George Floyd and youth taking a stand

By the Unicorner Editorial Board

The images are stark, horrible; the commentary, numbing. America on the brink. America under siege. America on edge. The tears, the violence, the anger. The destruction.

An African-American man named George Floyd, handcuffed, his body face down on the street in Minneapolis, Minnesota, died as a white police officer pressed his knee into the man’s neck. For nearly nine minutes the cop kept his knee firmly in place, despite the handcuffed man, again and again, pleading: “I can’t breathe.” A 17-year-old girl happened to film the scene, on May 25. Four police officers have since been charged, one facing second-degree murder. The image shocked the country. It shocked the world. America then exploded. Riot after riot after riot erupted across the land. More than a week later, protests have spread far and wide, and to Canada, to Europe, to Poland.

The looting and the destruction have torn at the soul of the United States. It is simply unacceptable. Much of it is the work of angry demonstrators who took to the streets to protest the killing of yet another black man targeted by law enforcement. There are reports that agitators with little, or no, connection with the protesters have also gotten involved. The reports suggest there have been extremists who have taken advantage of the situation, for their own political purposes, and perhaps sick entertainment.

Despite the destruction, despite the loss of perhaps everything, some business owners, to their credit, remain solidly behind the protesters. “Let my building burn,” declared Ruhel Islam, owner of Gandhi Mahal Restaurant, in Minneapolis. “Justice needs to be served.”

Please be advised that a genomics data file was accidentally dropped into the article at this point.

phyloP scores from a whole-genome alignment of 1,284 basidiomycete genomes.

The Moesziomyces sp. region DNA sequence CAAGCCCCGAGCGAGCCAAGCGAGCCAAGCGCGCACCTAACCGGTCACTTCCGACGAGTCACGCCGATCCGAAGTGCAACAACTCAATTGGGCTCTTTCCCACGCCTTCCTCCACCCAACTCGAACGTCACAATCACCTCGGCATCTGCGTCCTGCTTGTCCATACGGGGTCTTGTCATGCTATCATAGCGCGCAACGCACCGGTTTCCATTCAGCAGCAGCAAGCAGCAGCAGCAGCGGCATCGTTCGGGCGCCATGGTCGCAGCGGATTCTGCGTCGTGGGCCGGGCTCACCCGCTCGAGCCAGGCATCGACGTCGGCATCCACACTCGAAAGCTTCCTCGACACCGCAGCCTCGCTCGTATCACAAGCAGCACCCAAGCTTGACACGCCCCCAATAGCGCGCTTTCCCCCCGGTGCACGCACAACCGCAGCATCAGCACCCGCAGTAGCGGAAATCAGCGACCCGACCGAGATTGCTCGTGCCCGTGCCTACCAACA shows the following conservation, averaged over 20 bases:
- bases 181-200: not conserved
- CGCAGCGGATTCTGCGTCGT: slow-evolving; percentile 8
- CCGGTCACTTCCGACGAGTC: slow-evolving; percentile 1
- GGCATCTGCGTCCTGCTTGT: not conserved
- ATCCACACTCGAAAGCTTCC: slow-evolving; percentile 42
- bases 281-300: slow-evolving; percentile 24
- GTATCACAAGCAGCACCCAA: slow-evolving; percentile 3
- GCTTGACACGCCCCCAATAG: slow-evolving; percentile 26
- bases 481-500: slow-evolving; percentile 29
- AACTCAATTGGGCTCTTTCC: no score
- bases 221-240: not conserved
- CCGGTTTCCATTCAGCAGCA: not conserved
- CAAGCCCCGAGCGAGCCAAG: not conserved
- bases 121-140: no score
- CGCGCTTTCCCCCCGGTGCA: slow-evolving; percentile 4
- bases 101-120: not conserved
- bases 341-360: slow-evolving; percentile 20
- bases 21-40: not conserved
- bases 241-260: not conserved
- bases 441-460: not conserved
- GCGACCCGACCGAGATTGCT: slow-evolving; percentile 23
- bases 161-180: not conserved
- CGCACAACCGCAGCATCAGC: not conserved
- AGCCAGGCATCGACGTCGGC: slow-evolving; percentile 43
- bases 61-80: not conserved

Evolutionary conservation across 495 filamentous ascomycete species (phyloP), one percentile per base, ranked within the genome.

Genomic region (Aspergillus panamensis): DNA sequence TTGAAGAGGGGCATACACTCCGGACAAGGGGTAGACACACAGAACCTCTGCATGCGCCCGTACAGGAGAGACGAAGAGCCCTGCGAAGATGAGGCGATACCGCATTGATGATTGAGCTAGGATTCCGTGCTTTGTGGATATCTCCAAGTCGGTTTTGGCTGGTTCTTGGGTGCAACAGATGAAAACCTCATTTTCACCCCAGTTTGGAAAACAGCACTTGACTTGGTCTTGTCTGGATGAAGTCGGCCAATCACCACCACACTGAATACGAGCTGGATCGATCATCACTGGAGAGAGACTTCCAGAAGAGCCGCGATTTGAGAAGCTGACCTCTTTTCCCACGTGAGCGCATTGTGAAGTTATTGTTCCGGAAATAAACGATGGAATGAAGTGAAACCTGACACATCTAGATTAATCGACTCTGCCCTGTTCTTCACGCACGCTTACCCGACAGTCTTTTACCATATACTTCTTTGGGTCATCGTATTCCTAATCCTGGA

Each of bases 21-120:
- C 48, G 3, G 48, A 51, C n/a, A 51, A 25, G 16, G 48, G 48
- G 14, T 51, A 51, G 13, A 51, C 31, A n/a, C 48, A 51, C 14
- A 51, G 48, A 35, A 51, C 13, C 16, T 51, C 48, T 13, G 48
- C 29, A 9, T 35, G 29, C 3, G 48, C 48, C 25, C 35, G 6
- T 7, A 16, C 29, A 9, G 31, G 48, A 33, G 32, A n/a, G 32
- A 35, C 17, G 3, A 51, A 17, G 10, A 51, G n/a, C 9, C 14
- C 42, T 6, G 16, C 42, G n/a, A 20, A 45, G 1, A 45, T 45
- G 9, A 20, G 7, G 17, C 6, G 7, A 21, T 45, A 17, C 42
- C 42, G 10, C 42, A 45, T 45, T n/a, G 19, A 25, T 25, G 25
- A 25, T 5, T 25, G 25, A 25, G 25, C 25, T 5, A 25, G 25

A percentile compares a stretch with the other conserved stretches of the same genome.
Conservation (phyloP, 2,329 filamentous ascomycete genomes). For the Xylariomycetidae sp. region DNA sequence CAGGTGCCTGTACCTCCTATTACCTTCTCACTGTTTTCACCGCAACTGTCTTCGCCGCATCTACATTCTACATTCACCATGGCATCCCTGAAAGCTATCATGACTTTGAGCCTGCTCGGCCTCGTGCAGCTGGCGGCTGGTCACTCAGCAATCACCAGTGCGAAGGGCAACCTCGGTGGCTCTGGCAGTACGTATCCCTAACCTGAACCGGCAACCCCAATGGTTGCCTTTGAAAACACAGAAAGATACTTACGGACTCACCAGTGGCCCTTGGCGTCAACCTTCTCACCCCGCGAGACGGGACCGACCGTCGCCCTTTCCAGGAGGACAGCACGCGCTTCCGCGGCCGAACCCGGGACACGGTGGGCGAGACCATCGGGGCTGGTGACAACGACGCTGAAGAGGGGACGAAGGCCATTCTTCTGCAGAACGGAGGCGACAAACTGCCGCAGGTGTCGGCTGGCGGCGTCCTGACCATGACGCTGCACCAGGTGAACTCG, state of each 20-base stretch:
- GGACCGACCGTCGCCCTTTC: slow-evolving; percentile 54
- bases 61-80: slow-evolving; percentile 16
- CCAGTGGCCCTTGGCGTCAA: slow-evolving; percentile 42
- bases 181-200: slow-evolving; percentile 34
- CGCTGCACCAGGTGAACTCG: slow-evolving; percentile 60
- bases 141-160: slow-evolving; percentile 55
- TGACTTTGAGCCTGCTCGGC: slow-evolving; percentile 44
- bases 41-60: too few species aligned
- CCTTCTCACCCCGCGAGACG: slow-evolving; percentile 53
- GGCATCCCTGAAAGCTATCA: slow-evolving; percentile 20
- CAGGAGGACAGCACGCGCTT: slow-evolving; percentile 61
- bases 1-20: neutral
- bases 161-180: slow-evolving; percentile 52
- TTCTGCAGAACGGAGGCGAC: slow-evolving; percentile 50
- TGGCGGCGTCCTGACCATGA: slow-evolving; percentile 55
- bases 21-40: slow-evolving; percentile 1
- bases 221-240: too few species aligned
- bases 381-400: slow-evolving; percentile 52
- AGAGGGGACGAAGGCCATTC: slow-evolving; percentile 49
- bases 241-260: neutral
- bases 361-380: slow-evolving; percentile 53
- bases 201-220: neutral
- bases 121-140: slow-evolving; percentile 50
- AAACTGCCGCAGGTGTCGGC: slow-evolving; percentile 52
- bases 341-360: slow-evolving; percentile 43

He added: “We can rebuild a building, but we cannot rebuild a human. The community is still here, and we can work together to rebuild.” The community will surely make sure he rebuilds.

And, yet, amid all this history in the making, something is starting to emerge from it all. Young people are taking a stand. Young people are showing leadership. Young people, in some cases, fresh out of high school, are showing the beauty of American democracy at work, practicing their Constitutional right to demonstrate, pushing into place peaceful protest, demanding that people keep it peaceful, positive, while demanding change to institutional racism, among other rampant forms of racism and discrimination. This is serious education going on here. These are the young people often stereotyped of being able to do little more than play on their social media platforms. Well, these young people may very well save America, and even the world. An editorial headlined in The Washington Post said it best: “Even amid strife, the best of America shows itself.”

On Monday, as The New York Times reported, federal forces in Washington, D.C., used rubber bullets, chemical irritants and flash bang grenades to “clear peaceful, lawful protesters” so that U.S. President Donald Trump could walk to nearby historical St. John’s Episcopal Church, for a photo op, a cheap PR stunt. New York Times columnist Nicholas Kristof wrote this was “an insecure old man who claimed heel spurs to dodge the Vietnam draft and now needs to prove his own manhood.” The president, with no military experience, seems quick to want to unleash a military-style attack on fellow American citizens, commentators have observed. However one might define leadership, this isn’t it. The religious leaders of the church gave the president a serious reprimand.

For a growing number of people, Mr. Realty TV Show, with his sarcastic name-calling and bullying, doesn’t seem quite so impressive as president anymore. The real stars of the moment, arguably, are the young people showing what leadership is all about. A lot of these young people are shining.

If you, as students, don’t think you have a voice, think again. You may have a voice and a maturity that are a lot more impressive than you realize. You may be able to help shape history.

Get out there and shine.